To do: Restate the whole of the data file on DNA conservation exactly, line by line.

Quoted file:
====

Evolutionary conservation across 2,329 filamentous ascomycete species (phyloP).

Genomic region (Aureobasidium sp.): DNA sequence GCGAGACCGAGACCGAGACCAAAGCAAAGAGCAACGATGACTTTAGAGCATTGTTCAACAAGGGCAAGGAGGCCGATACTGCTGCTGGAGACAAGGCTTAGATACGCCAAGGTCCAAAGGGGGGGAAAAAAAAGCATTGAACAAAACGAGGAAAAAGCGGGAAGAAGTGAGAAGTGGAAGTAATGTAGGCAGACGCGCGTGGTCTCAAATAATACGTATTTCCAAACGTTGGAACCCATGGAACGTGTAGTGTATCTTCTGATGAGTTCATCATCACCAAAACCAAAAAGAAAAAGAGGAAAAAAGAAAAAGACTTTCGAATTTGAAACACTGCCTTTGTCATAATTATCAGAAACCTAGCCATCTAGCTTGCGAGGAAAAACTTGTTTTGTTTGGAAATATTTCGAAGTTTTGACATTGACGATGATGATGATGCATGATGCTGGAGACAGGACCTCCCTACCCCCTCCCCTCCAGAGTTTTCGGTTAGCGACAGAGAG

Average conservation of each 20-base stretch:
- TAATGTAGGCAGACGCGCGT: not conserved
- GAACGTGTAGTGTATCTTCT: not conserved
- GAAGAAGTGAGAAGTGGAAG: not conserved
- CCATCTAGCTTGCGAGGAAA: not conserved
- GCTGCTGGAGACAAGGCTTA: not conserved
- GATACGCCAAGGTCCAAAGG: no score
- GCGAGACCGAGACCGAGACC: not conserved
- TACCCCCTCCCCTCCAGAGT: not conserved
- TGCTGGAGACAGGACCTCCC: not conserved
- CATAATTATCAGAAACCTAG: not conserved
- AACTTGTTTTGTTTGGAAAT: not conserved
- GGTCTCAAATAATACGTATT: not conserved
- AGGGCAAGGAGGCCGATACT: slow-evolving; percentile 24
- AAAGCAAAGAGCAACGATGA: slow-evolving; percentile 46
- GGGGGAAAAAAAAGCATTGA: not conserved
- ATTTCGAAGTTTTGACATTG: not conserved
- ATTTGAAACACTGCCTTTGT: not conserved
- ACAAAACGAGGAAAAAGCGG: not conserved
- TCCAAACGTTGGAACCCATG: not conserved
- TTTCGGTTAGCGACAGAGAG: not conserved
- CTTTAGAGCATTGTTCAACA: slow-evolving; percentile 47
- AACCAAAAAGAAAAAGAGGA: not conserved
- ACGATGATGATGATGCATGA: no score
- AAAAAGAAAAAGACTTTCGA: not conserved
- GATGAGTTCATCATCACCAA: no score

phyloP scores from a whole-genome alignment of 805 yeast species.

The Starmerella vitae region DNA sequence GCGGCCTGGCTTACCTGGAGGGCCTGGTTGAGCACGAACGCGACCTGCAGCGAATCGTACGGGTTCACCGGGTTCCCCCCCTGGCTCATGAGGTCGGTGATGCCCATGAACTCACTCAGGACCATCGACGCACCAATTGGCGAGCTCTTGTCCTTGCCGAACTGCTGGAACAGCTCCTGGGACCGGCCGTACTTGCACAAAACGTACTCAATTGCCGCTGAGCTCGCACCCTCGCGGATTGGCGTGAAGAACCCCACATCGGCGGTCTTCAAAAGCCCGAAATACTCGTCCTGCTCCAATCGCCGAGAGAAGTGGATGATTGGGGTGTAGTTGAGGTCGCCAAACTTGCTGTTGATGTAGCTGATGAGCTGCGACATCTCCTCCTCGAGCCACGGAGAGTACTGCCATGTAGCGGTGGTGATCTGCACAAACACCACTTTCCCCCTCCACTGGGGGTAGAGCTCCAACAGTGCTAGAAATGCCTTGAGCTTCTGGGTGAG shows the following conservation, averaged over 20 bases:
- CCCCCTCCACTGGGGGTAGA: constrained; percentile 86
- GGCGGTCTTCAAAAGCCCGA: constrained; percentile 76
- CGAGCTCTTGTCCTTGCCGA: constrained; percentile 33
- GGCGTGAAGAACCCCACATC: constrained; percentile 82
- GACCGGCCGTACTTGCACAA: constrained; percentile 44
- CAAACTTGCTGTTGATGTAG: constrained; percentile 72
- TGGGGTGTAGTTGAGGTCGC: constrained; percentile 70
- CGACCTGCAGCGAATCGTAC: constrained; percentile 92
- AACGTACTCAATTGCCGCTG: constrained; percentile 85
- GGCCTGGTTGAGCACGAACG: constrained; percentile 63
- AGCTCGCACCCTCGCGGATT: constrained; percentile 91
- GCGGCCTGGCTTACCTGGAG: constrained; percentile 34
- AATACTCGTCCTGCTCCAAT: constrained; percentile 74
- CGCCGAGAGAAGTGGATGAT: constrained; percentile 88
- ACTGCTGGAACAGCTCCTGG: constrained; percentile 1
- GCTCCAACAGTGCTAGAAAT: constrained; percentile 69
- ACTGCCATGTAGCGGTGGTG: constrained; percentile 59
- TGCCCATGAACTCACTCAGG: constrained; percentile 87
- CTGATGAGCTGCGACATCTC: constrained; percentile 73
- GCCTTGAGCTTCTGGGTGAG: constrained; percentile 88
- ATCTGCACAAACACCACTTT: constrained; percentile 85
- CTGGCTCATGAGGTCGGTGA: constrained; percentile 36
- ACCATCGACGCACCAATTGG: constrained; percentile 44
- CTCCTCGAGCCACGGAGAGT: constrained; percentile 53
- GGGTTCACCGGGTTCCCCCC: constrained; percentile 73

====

Evolutionary conservation across 2,329 filamentous ascomycete species (phyloP).

Genomic region (Aureobasidium sp.): DNA sequence GCGAGACCGAGACCGAGACCAAAGCAAAGAGCAACGATGACTTTAGAGCATTGTTCAACAAGGGCAAGGAGGCCGATACTGCTGCTGGAGACAAGGCTTAGATACGCCAAGGTCCAAAGGGGGGGAAAAAAAAGCATTGAACAAAACGAGGAAAAAGCGGGAAGAAGTGAGAAGTGGAAGTAATGTAGGCAGACGCGCGTGGTCTCAAATAATACGTATTTCCAAACGTTGGAACCCATGGAACGTGTAGTGTATCTTCTGATGAGTTCATCATCACCAAAACCAAAAAGAAAAAGAGGAAAAAAGAAAAAGACTTTCGAATTTGAAACACTGCCTTTGTCATAATTATCAGAAACCTAGCCATCTAGCTTGCGAGGAAAAACTTGTTTTGTTTGGAAATATTTCGAAGTTTTGACATTGACGATGATGATGATGCATGATGCTGGAGACAGGACCTCCCTACCCCCTCCCCTCCAGAGTTTTCGGTTAGCGACAGAGAG

Average conservation of each 20-base stretch:
- TAATGTAGGCAGACGCGCGT: not conserved
- GAACGTGTAGTGTATCTTCT: not conserved
- GAAGAAGTGAGAAGTGGAAG: not conserved
- CCATCTAGCTTGCGAGGAAA: not conserved
- GCTGCTGGAGACAAGGCTTA: not conserved
- GATACGCCAAGGTCCAAAGG: no score
- GCGAGACCGAGACCGAGACC: not conserved
- TACCCCCTCCCCTCCAGAGT: not conserved
- TGCTGGAGACAGGACCTCCC: not conserved
- CATAATTATCAGAAACCTAG: not conserved
- AACTTGTTTTGTTTGGAAAT: not conserved
- GGTCTCAAATAATACGTATT: not conserved
- AGGGCAAGGAGGCCGATACT: slow-evolving; percentile 24
- AAAGCAAAGAGCAACGATGA: slow-evolving; percentile 46
- GGGGGAAAAAAAAGCATTGA: not conserved
- ATTTCGAAGTTTTGACATTG: not conserved
- ATTTGAAACACTGCCTTTGT: not conserved
- ACAAAACGAGGAAAAAGCGG: not conserved
- TCCAAACGTTGGAACCCATG: not conserved
- TTTCGGTTAGCGACAGAGAG: not conserved
- CTTTAGAGCATTGTTCAACA: slow-evolving; percentile 47
- AACCAAAAAGAAAAAGAGGA: not conserved
- ACGATGATGATGATGCATGA: no score
- AAAAAGAAAAAGACTTTCGA: not conserved
- GATGAGTTCATCATCACCAA: no score

phyloP scores from a whole-genome alignment of 805 yeast species.

The Starmerella vitae region DNA sequence GCGGCCTGGCTTACCTGGAGGGCCTGGTTGAGCACGAACGCGACCTGCAGCGAATCGTACGGGTTCACCGGGTTCCCCCCCTGGCTCATGAGGTCGGTGATGCCCATGAACTCACTCAGGACCATCGACGCACCAATTGGCGAGCTCTTGTCCTTGCCGAACTGCTGGAACAGCTCCTGGGACCGGCCGTACTTGCACAAAACGTACTCAATTGCCGCTGAGCTCGCACCCTCGCGGATTGGCGTGAAGAACCCCACATCGGCGGTCTTCAAAAGCCCGAAATACTCGTCCTGCTCCAATCGCCGAGAGAAGTGGATGATTGGGGTGTAGTTGAGGTCGCCAAACTTGCTGTTGATGTAGCTGATGAGCTGCGACATCTCCTCCTCGAGCCACGGAGAGTACTGCCATGTAGCGGTGGTGATCTGCACAAACACCACTTTCCCCCTCCACTGGGGGTAGAGCTCCAACAGTGCTAGAAATGCCTTGAGCTTCTGGGTGAG shows the following conservation, averaged over 20 bases:
- CCCCCTCCACTGGGGGTAGA: constrained; percentile 86
- GGCGGTCTTCAAAAGCCCGA: constrained; percentile 76
- CGAGCTCTTGTCCTTGCCGA: constrained; percentile 33
- GGCGTGAAGAACCCCACATC: constrained; percentile 82
- GACCGGCCGTACTTGCACAA: constrained; percentile 44
- CAAACTTGCTGTTGATGTAG: constrained; percentile 72
- TGGGGTGTAGTTGAGGTCGC: constrained; percentile 70
- CGACCTGCAGCGAATCGTAC: constrained; percentile 92
- AACGTACTCAATTGCCGCTG: constrained; percentile 85
- GGCCTGGTTGAGCACGAACG: constrained; percentile 63
- AGCTCGCACCCTCGCGGATT: constrained; percentile 91
- GCGGCCTGGCTTACCTGGAG: constrained; percentile 34
- AATACTCGTCCTGCTCCAAT: constrained; percentile 74
- CGCCGAGAGAAGTGGATGAT: constrained; percentile 88
- ACTGCTGGAACAGCTCCTGG: constrained; percentile 1
- GCTCCAACAGTGCTAGAAAT: constrained; percentile 69
- ACTGCCATGTAGCGGTGGTG: constrained; percentile 59
- TGCCCATGAACTCACTCAGG: constrained; percentile 87
- CTGATGAGCTGCGACATCTC: constrained; percentile 73
- GCCTTGAGCTTCTGGGTGAG: constrained; percentile 88
- ATCTGCACAAACACCACTTT: constrained; percentile 85
- CTGGCTCATGAGGTCGGTGA: constrained; percentile 36
- ACCATCGACGCACCAATTGG: constrained; percentile 44
- CTCCTCGAGCCACGGAGAGT: constrained; percentile 53
- GGGTTCACCGGGTTCCCCCC: constrained; percentile 73